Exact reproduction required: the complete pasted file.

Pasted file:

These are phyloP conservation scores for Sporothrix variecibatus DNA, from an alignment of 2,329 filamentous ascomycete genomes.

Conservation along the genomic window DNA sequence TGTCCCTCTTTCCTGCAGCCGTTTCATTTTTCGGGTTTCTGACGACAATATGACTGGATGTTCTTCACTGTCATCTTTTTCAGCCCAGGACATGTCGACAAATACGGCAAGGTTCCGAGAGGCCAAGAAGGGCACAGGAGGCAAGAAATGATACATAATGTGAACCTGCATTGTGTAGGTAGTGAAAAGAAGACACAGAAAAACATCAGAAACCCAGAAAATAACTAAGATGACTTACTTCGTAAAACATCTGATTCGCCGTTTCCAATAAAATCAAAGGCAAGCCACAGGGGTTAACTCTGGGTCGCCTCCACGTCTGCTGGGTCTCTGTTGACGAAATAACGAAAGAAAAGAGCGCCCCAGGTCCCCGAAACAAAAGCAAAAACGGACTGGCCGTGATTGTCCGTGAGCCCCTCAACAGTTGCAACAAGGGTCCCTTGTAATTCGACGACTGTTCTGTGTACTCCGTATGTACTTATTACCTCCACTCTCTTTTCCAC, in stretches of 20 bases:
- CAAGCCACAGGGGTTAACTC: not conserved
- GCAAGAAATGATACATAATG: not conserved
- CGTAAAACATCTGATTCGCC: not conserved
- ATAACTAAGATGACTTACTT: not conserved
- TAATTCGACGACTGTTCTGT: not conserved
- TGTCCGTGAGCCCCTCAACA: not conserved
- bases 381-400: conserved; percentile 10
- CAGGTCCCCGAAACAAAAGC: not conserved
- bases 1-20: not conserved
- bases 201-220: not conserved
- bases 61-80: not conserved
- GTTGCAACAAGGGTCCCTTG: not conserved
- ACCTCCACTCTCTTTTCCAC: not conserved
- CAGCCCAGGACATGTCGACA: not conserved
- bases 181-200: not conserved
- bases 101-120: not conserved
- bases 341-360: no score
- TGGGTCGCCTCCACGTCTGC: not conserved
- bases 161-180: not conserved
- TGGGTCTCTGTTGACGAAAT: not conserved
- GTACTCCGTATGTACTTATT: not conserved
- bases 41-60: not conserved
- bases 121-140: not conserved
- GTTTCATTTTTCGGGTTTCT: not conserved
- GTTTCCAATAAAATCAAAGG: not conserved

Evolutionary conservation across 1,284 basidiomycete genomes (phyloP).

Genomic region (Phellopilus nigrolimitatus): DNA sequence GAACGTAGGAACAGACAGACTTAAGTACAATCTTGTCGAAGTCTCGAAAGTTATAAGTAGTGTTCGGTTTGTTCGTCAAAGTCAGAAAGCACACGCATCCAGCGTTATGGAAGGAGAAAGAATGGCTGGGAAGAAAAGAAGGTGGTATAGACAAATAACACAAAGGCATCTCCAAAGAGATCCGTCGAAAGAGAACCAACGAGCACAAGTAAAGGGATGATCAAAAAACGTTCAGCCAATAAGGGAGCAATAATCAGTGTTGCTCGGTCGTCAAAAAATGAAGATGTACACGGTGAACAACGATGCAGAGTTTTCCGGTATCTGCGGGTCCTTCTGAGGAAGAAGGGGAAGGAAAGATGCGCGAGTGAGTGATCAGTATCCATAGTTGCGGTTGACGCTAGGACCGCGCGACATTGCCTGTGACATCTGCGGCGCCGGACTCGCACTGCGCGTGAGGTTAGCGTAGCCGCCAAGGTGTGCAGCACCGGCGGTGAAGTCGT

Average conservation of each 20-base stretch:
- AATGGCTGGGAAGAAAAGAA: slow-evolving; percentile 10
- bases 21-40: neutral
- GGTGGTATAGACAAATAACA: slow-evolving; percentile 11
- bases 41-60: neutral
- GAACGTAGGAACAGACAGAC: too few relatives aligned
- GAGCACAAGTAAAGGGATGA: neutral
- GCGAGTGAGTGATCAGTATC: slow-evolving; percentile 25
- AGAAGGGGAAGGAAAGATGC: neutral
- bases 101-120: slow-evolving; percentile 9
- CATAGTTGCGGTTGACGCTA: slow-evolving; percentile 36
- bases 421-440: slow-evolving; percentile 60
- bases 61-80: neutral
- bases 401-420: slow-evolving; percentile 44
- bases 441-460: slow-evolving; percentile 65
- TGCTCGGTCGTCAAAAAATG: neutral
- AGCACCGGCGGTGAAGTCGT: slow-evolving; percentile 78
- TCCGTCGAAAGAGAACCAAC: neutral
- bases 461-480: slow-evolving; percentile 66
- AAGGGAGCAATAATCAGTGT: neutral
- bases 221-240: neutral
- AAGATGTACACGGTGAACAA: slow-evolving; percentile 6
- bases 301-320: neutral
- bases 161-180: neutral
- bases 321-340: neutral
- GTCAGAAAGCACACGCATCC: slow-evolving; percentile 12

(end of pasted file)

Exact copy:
These are phyloP conservation scores for Sporothrix variecibatus DNA, from an alignment of 2,329 filamentous ascomycete genomes.

Conservation along the genomic window DNA sequence TGTCCCTCTTTCCTGCAGCCGTTTCATTTTTCGGGTTTCTGACGACAATATGACTGGATGTTCTTCACTGTCATCTTTTTCAGCCCAGGACATGTCGACAAATACGGCAAGGTTCCGAGAGGCCAAGAAGGGCACAGGAGGCAAGAAATGATACATAATGTGAACCTGCATTGTGTAGGTAGTGAAAAGAAGACACAGAAAAACATCAGAAACCCAGAAAATAACTAAGATGACTTACTTCGTAAAACATCTGATTCGCCGTTTCCAATAAAATCAAAGGCAAGCCACAGGGGTTAACTCTGGGTCGCCTCCACGTCTGCTGGGTCTCTGTTGACGAAATAACGAAAGAAAAGAGCGCCCCAGGTCCCCGAAACAAAAGCAAAAACGGACTGGCCGTGATTGTCCGTGAGCCCCTCAACAGTTGCAACAAGGGTCCCTTGTAATTCGACGACTGTTCTGTGTACTCCGTATGTACTTATTACCTCCACTCTCTTTTCCAC, in stretches of 20 bases:
- CAAGCCACAGGGGTTAACTC: not conserved
- GCAAGAAATGATACATAATG: not conserved
- CGTAAAACATCTGATTCGCC: not conserved
- ATAACTAAGATGACTTACTT: not conserved
- TAATTCGACGACTGTTCTGT: not conserved
- TGTCCGTGAGCCCCTCAACA: not conserved
- bases 381-400: conserved; percentile 10
- CAGGTCCCCGAAACAAAAGC: not conserved
- bases 1-20: not conserved
- bases 201-220: not conserved
- bases 61-80: not conserved
- GTTGCAACAAGGGTCCCTTG: not conserved
- ACCTCCACTCTCTTTTCCAC: not conserved
- CAGCCCAGGACATGTCGACA: not conserved
- bases 181-200: not conserved
- bases 101-120: not conserved
- bases 341-360: no score
- TGGGTCGCCTCCACGTCTGC: not conserved
- bases 161-180: not conserved
- TGGGTCTCTGTTGACGAAAT: not conserved
- GTACTCCGTATGTACTTATT: not conserved
- bases 41-60: not conserved
- bases 121-140: not conserved
- GTTTCATTTTTCGGGTTTCT: not conserved
- GTTTCCAATAAAATCAAAGG: not conserved

Evolutionary conservation across 1,284 basidiomycete genomes (phyloP).

Genomic region (Phellopilus nigrolimitatus): DNA sequence GAACGTAGGAACAGACAGACTTAAGTACAATCTTGTCGAAGTCTCGAAAGTTATAAGTAGTGTTCGGTTTGTTCGTCAAAGTCAGAAAGCACACGCATCCAGCGTTATGGAAGGAGAAAGAATGGCTGGGAAGAAAAGAAGGTGGTATAGACAAATAACACAAAGGCATCTCCAAAGAGATCCGTCGAAAGAGAACCAACGAGCACAAGTAAAGGGATGATCAAAAAACGTTCAGCCAATAAGGGAGCAATAATCAGTGTTGCTCGGTCGTCAAAAAATGAAGATGTACACGGTGAACAACGATGCAGAGTTTTCCGGTATCTGCGGGTCCTTCTGAGGAAGAAGGGGAAGGAAAGATGCGCGAGTGAGTGATCAGTATCCATAGTTGCGGTTGACGCTAGGACCGCGCGACATTGCCTGTGACATCTGCGGCGCCGGACTCGCACTGCGCGTGAGGTTAGCGTAGCCGCCAAGGTGTGCAGCACCGGCGGTGAAGTCGT

Average conservation of each 20-base stretch:
- AATGGCTGGGAAGAAAAGAA: slow-evolving; percentile 10
- bases 21-40: neutral
- GGTGGTATAGACAAATAACA: slow-evolving; percentile 11
- bases 41-60: neutral
- GAACGTAGGAACAGACAGAC: too few relatives aligned
- GAGCACAAGTAAAGGGATGA: neutral
- GCGAGTGAGTGATCAGTATC: slow-evolving; percentile 25
- AGAAGGGGAAGGAAAGATGC: neutral
- bases 101-120: slow-evolving; percentile 9
- CATAGTTGCGGTTGACGCTA: slow-evolving; percentile 36
- bases 421-440: slow-evolving; percentile 60
- bases 61-80: neutral
- bases 401-420: slow-evolving; percentile 44
- bases 441-460: slow-evolving; percentile 65
- TGCTCGGTCGTCAAAAAATG: neutral
- AGCACCGGCGGTGAAGTCGT: slow-evolving; percentile 78
- TCCGTCGAAAGAGAACCAAC: neutral
- bases 461-480: slow-evolving; percentile 66
- AAGGGAGCAATAATCAGTGT: neutral
- bases 221-240: neutral
- AAGATGTACACGGTGAACAA: slow-evolving; percentile 6
- bases 301-320: neutral
- bases 161-180: neutral
- bases 321-340: neutral
- GTCAGAAAGCACACGCATCC: slow-evolving; percentile 12